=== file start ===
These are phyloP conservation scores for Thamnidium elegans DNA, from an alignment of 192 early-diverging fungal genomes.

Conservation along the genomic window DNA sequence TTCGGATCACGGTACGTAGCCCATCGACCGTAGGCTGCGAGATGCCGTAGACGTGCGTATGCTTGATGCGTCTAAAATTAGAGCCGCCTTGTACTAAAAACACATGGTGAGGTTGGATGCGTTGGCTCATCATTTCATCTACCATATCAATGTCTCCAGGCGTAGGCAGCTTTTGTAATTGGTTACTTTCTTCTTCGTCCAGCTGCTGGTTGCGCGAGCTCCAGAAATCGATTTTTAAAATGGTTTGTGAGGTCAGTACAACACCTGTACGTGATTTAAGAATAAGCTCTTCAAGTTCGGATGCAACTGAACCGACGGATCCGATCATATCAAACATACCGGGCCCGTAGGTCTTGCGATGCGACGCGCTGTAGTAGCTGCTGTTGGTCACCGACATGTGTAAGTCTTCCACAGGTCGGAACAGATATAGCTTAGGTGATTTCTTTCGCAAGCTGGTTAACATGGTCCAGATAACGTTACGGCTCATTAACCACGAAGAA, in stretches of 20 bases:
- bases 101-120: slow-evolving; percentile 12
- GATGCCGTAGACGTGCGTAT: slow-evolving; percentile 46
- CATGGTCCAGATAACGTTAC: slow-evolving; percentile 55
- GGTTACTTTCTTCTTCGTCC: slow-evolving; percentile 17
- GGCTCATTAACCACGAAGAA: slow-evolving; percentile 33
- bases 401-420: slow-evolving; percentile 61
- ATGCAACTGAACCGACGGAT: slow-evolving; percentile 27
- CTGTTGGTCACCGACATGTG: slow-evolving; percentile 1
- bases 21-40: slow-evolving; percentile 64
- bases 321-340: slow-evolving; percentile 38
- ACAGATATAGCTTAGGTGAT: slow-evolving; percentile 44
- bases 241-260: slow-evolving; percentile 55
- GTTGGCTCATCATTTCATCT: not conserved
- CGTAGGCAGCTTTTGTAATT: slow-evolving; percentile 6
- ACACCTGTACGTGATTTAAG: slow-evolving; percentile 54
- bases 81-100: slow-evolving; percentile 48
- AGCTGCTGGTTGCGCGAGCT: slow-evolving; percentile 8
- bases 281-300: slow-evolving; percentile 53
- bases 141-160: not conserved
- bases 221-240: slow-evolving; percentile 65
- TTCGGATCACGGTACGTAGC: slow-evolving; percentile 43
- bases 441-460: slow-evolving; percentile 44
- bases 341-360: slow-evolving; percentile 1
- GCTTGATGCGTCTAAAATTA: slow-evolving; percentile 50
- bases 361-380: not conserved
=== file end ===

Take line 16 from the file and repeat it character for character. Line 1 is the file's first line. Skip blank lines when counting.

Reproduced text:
- CGTAGGCAGCTTTTGTAATT: slow-evolving; percentile 6